In an attempt to contain inflation, the Monetary Policy Committee (Copom) has raised the key interest rate (Selic) successively. As a result, publicly listed tech companies see their investments dwindling and their assets plummeting. In January 2022, to give you an idea, the reduction is up to 10%. In this context, the securities that until last year were a surety of profitability came into question and, in some cases, were not encouraging. We invited Rob Correa, investment analyst and author of The Long-Term Investor Success Guide to talk about the topic and point out short and medium-term perspectives.
1. During the pandemic period, technology was one of the most appreciated sectors. What drove the assets of these companies to rise?
What we’ve seen during the pandemic has been an unprecedented appreciation by technology companies, due to a combination of factors as well as interest, in the Brazilian case, where it has remained at a relatively stable and low level in this period, reaching 2% at the most critical point. This was a favorable context for companies to resort to the credit deflation.
Another reason relates to the increasing demand for the features offered by these companies, which increases their revenue and level of exposure to the markets. An example is Zoom [serviço de conferência remota]which achieved nearly 400% revenue growth at the height of the health crisis, with its shares valuing at accelerating rates.
2. Why is contracting credit essential to the survival of technology?
This dependence is due to the corporate business model, whose core operations are closely related to credit for financing their operations. Since they have a highly leveraged balance sheet due to the need for capital expenditures (investment expenditures to maintain business competition), these companies, all over the world, have a strong correlation with the base rate of interest of the economies to which they belong.
3. What is the result of raising the interest rate on the assets of these companies?
With Selic already priced at 12.75%, shares of the sector are having tough days. To give you an idea, just in January they experienced a 10% drop, which is increasing with each trading session. In this context, the risk to the individual investor is very expensive. As a result, investors are moving into fixed income or dividend-paying sectors, such as finance, which pushes tech companies into the devaluation hole against the market.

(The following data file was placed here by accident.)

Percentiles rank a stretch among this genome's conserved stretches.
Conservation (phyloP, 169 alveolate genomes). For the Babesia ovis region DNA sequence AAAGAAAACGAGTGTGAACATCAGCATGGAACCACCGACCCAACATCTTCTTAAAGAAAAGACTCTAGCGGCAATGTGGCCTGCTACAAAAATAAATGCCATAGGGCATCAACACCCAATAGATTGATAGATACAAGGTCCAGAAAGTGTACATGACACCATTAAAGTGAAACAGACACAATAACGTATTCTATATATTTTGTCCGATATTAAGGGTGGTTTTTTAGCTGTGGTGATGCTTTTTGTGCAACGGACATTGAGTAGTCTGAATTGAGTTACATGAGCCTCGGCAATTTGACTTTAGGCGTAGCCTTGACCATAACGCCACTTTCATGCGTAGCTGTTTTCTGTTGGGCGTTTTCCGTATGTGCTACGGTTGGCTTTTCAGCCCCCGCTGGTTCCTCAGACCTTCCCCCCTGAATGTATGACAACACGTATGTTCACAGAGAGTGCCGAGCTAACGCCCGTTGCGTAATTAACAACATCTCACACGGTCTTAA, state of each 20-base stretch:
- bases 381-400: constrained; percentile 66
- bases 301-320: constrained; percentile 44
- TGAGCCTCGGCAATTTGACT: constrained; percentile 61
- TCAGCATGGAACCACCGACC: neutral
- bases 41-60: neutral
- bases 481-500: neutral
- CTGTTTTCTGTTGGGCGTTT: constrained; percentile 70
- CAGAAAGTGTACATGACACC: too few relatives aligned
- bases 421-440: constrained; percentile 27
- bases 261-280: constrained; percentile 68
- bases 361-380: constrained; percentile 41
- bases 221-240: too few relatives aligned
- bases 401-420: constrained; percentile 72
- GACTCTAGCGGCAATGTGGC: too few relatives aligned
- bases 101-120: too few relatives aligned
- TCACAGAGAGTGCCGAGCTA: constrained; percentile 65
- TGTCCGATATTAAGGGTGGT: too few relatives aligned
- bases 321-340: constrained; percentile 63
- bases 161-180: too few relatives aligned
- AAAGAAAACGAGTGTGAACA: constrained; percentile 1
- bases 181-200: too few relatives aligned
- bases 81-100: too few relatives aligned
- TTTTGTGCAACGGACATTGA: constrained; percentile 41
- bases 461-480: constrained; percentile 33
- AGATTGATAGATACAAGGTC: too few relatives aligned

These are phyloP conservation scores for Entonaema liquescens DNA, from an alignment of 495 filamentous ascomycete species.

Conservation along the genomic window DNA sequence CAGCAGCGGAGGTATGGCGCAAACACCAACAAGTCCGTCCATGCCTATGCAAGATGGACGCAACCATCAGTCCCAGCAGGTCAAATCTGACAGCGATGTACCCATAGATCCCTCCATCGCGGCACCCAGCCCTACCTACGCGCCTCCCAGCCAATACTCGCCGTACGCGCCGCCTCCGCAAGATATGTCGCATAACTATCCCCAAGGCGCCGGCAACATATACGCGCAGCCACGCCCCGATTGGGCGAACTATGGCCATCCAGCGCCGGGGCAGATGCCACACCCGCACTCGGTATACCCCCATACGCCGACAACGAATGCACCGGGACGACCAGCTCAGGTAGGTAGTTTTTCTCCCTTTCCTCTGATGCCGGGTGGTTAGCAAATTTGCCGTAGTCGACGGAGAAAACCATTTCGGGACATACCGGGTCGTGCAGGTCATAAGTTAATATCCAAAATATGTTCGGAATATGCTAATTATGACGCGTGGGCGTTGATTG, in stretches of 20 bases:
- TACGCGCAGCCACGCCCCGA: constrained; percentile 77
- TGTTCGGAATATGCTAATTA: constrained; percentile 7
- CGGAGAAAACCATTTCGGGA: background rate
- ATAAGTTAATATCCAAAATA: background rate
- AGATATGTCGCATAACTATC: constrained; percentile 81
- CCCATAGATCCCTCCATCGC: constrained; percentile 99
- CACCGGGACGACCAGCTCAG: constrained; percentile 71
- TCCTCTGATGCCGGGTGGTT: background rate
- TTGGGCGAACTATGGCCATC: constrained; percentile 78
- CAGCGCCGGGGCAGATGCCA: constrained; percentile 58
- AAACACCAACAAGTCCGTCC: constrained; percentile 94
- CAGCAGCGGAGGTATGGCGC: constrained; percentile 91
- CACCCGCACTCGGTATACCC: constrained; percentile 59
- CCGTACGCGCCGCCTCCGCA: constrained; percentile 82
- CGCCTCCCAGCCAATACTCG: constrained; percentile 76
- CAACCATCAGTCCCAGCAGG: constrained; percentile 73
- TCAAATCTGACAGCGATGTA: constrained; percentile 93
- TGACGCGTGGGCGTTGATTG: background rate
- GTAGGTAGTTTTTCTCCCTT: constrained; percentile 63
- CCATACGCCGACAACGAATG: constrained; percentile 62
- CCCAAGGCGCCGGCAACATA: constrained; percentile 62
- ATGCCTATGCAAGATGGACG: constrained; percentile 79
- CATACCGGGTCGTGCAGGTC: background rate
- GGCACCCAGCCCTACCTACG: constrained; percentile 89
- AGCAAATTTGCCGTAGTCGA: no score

4. In your opinion, will the reduction process increase in the coming months? why?
I think so, and one factor that exacerbates the situation is that, with the speech of the Central Bank President, Roberto Campos Neto, that the team was surprised by the rise of the IPCA beyond expectations, the market tends to price an interest rate above 13% in the coming months, further depreciating the technical papers.
5. Is it possible to say that the level of risk in technology stocks has increased? How does this dynamic work?
In my opinion, for competitive and economic reasons, sector stocks here in Brazil are a very high risk option, and for this reason, they should make up a small part of the investor’s portfolio, which relates to risk assets. In my opinion, 5% is the maximum commitment to reduce the likelihood of commitment to the portfolio as a whole in contexts similar to the ones we live in.
6. Is it time for a portfolio review? What are the suggestions for those investing in variable income?
My recommendation to investors who want to reduce losses and rebalance their investment portfolio to continue investing in various asset classes and geographies, including in their strategy a portion of their assets invested abroad. By allocating assets appropriate to their profile and monitoring capital related to risky investments, investors are able to protect themselves from crises and get closer to achieving their goals of financial calm.
7. Can investments abroad include contributions to technology companies?
Abroad, these firms experience the same dynamics with respect to the interest rates they are subject to; However, the competitive advantages of companies in this sector, especially US companies, tend to be greater. With the Fed threatening to raise interest rates at least five times in 2022, it’s important to know that companies with this demand will suffer negative effects. It is also interesting to note that it is part of the growth strategy, usually not the dividend, which is so dear to us Brazilians.
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